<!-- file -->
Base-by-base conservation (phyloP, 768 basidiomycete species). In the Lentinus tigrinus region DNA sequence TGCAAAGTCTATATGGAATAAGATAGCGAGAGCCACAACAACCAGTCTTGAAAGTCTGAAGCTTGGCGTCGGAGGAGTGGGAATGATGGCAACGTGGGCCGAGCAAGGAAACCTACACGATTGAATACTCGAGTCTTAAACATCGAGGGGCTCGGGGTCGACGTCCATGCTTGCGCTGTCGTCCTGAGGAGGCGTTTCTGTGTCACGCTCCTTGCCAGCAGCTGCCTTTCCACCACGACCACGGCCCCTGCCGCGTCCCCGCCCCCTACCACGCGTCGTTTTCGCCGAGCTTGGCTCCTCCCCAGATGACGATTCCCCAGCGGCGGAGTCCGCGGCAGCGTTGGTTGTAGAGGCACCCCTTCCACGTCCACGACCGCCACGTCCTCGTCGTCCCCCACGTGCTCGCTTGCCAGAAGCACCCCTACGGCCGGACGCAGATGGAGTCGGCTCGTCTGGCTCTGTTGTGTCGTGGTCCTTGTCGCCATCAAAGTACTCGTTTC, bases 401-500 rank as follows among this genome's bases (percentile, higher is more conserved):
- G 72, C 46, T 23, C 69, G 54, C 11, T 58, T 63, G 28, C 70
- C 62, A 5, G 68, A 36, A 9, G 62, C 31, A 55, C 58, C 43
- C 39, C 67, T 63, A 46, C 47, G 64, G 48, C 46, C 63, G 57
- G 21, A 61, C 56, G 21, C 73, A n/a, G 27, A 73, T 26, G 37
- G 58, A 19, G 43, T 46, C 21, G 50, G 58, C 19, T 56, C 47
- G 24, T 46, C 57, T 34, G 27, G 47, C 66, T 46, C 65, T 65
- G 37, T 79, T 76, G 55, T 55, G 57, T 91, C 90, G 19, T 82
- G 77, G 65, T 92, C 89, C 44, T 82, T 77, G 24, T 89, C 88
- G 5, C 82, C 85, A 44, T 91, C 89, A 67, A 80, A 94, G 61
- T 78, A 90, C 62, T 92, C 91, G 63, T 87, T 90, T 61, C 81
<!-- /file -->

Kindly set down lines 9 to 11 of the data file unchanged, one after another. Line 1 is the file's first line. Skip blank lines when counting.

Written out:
- G 77, G 65, T 92, C 89, C 44, T 82, T 77, G 24, T 89, C 88
- G 5, C 82, C 85, A 44, T 91, C 89, A 67, A 80, A 94, G 61
- T 78, A 90, C 62, T 92, C 91, G 63, T 87, T 90, T 61, C 81